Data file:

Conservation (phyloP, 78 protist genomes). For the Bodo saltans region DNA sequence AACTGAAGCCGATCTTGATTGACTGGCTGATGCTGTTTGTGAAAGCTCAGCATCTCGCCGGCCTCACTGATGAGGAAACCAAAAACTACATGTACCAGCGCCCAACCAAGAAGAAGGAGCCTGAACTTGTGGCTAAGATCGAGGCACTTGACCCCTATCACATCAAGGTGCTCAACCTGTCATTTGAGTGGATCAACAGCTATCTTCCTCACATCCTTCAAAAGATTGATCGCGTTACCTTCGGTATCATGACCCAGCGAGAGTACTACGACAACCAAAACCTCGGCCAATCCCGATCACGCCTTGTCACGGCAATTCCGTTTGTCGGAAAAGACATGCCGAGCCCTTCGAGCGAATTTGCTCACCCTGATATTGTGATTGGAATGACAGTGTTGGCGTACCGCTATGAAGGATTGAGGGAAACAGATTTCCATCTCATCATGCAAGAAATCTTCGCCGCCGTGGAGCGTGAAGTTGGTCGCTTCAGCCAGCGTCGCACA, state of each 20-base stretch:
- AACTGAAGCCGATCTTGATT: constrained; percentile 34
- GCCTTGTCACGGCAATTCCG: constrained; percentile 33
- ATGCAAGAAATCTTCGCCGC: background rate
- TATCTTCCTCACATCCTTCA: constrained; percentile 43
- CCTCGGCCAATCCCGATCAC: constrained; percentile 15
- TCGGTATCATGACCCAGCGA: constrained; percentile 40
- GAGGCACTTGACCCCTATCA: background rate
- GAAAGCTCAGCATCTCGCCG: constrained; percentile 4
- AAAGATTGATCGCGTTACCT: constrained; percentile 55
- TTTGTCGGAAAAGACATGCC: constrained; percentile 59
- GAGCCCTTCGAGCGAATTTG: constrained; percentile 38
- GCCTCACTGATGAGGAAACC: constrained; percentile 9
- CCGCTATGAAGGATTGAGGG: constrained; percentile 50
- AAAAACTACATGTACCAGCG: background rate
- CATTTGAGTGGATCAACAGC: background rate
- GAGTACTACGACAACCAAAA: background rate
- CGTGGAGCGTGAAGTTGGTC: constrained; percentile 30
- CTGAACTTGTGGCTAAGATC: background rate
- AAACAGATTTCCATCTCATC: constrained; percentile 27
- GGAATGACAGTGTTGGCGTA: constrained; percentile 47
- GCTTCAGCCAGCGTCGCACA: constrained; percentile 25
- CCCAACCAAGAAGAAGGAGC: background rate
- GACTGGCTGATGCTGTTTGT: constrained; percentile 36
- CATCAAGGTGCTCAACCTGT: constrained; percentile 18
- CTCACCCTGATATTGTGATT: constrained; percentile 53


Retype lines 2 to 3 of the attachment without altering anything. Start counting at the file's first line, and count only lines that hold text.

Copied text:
- AACTGAAGCCGATCTTGATT: constrained; percentile 34
- GCCTTGTCACGGCAATTCCG: constrained; percentile 33